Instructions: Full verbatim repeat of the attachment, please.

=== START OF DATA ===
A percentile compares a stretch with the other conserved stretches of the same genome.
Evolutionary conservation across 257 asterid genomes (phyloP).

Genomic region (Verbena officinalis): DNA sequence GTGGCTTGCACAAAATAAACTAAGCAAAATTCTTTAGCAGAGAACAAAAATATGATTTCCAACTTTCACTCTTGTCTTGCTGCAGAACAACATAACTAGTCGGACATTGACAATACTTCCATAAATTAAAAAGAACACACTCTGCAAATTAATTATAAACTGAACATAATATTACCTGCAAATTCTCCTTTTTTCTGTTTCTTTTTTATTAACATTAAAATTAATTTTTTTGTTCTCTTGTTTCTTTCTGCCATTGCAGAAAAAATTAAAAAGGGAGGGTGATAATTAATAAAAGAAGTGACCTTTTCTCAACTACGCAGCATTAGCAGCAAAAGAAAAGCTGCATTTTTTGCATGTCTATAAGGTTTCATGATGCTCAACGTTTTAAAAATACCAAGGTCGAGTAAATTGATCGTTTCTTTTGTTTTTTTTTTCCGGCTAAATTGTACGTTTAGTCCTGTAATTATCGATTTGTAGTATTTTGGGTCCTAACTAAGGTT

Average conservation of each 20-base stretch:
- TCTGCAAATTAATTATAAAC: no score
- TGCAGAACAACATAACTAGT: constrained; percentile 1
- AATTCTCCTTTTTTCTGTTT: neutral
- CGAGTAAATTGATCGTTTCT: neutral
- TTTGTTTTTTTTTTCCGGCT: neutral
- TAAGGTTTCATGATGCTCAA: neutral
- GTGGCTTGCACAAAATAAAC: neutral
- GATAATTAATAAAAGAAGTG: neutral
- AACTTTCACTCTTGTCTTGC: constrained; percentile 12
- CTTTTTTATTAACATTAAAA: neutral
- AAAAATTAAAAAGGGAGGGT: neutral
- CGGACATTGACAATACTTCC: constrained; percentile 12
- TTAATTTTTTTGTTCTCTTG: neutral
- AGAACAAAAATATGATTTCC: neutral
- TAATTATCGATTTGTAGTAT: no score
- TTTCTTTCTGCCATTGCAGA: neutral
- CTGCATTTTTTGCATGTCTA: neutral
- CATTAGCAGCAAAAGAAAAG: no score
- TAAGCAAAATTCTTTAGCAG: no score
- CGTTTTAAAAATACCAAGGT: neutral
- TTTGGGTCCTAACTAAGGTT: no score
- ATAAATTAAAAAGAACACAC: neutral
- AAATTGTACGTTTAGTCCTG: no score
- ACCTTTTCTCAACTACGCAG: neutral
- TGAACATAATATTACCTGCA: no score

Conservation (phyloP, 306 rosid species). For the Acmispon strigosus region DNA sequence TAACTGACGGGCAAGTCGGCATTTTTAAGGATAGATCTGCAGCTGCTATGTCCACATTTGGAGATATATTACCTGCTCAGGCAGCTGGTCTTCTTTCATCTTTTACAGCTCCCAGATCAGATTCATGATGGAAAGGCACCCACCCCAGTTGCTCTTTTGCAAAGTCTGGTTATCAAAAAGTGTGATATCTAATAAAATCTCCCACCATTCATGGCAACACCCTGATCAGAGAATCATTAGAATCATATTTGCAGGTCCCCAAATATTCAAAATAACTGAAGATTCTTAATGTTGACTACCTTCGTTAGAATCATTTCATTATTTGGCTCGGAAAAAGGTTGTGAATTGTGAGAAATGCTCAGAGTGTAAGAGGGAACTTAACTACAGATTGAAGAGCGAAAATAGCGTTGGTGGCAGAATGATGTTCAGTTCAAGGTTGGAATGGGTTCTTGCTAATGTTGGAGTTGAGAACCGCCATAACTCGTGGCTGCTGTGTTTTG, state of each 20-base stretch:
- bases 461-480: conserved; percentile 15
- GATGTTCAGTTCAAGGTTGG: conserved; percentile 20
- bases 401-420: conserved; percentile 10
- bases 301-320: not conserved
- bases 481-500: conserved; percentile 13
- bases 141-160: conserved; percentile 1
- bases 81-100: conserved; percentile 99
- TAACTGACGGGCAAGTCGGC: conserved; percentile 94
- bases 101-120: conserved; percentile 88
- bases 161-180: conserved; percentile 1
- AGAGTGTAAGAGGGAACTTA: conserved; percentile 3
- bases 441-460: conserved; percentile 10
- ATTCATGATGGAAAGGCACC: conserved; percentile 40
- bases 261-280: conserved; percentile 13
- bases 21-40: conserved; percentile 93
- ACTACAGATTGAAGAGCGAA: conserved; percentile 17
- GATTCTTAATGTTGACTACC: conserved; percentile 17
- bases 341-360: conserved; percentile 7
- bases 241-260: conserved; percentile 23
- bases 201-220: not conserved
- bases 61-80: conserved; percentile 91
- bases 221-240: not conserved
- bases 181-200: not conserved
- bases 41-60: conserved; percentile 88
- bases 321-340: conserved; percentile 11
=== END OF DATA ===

A percentile compares a stretch with the other conserved stretches of the same genome.
Evolutionary conservation across 257 asterid genomes (phyloP).

Genomic region (Verbena officinalis): DNA sequence GTGGCTTGCACAAAATAAACTAAGCAAAATTCTTTAGCAGAGAACAAAAATATGATTTCCAACTTTCACTCTTGTCTTGCTGCAGAACAACATAACTAGTCGGACATTGACAATACTTCCATAAATTAAAAAGAACACACTCTGCAAATTAATTATAAACTGAACATAATATTACCTGCAAATTCTCCTTTTTTCTGTTTCTTTTTTATTAACATTAAAATTAATTTTTTTGTTCTCTTGTTTCTTTCTGCCATTGCAGAAAAAATTAAAAAGGGAGGGTGATAATTAATAAAAGAAGTGACCTTTTCTCAACTACGCAGCATTAGCAGCAAAAGAAAAGCTGCATTTTTTGCATGTCTATAAGGTTTCATGATGCTCAACGTTTTAAAAATACCAAGGTCGAGTAAATTGATCGTTTCTTTTGTTTTTTTTTTCCGGCTAAATTGTACGTTTAGTCCTGTAATTATCGATTTGTAGTATTTTGGGTCCTAACTAAGGTT

Average conservation of each 20-base stretch:
- TCTGCAAATTAATTATAAAC: no score
- TGCAGAACAACATAACTAGT: constrained; percentile 1
- AATTCTCCTTTTTTCTGTTT: neutral
- CGAGTAAATTGATCGTTTCT: neutral
- TTTGTTTTTTTTTTCCGGCT: neutral
- TAAGGTTTCATGATGCTCAA: neutral
- GTGGCTTGCACAAAATAAAC: neutral
- GATAATTAATAAAAGAAGTG: neutral
- AACTTTCACTCTTGTCTTGC: constrained; percentile 12
- CTTTTTTATTAACATTAAAA: neutral
- AAAAATTAAAAAGGGAGGGT: neutral
- CGGACATTGACAATACTTCC: constrained; percentile 12
- TTAATTTTTTTGTTCTCTTG: neutral
- AGAACAAAAATATGATTTCC: neutral
- TAATTATCGATTTGTAGTAT: no score
- TTTCTTTCTGCCATTGCAGA: neutral
- CTGCATTTTTTGCATGTCTA: neutral
- CATTAGCAGCAAAAGAAAAG: no score
- TAAGCAAAATTCTTTAGCAG: no score
- CGTTTTAAAAATACCAAGGT: neutral
- TTTGGGTCCTAACTAAGGTT: no score
- ATAAATTAAAAAGAACACAC: neutral
- AAATTGTACGTTTAGTCCTG: no score
- ACCTTTTCTCAACTACGCAG: neutral
- TGAACATAATATTACCTGCA: no score

Conservation (phyloP, 306 rosid species). For the Acmispon strigosus region DNA sequence TAACTGACGGGCAAGTCGGCATTTTTAAGGATAGATCTGCAGCTGCTATGTCCACATTTGGAGATATATTACCTGCTCAGGCAGCTGGTCTTCTTTCATCTTTTACAGCTCCCAGATCAGATTCATGATGGAAAGGCACCCACCCCAGTTGCTCTTTTGCAAAGTCTGGTTATCAAAAAGTGTGATATCTAATAAAATCTCCCACCATTCATGGCAACACCCTGATCAGAGAATCATTAGAATCATATTTGCAGGTCCCCAAATATTCAAAATAACTGAAGATTCTTAATGTTGACTACCTTCGTTAGAATCATTTCATTATTTGGCTCGGAAAAAGGTTGTGAATTGTGAGAAATGCTCAGAGTGTAAGAGGGAACTTAACTACAGATTGAAGAGCGAAAATAGCGTTGGTGGCAGAATGATGTTCAGTTCAAGGTTGGAATGGGTTCTTGCTAATGTTGGAGTTGAGAACCGCCATAACTCGTGGCTGCTGTGTTTTG, state of each 20-base stretch:
- bases 461-480: conserved; percentile 15
- GATGTTCAGTTCAAGGTTGG: conserved; percentile 20
- bases 401-420: conserved; percentile 10
- bases 301-320: not conserved
- bases 481-500: conserved; percentile 13
- bases 141-160: conserved; percentile 1
- bases 81-100: conserved; percentile 99
- TAACTGACGGGCAAGTCGGC: conserved; percentile 94
- bases 101-120: conserved; percentile 88
- bases 161-180: conserved; percentile 1
- AGAGTGTAAGAGGGAACTTA: conserved; percentile 3
- bases 441-460: conserved; percentile 10
- ATTCATGATGGAAAGGCACC: conserved; percentile 40
- bases 261-280: conserved; percentile 13
- bases 21-40: conserved; percentile 93
- ACTACAGATTGAAGAGCGAA: conserved; percentile 17
- GATTCTTAATGTTGACTACC: conserved; percentile 17
- bases 341-360: conserved; percentile 7
- bases 241-260: conserved; percentile 23
- bases 201-220: not conserved
- bases 61-80: conserved; percentile 91
- bases 221-240: not conserved
- bases 181-200: not conserved
- bases 41-60: conserved; percentile 88
- bases 321-340: conserved; percentile 11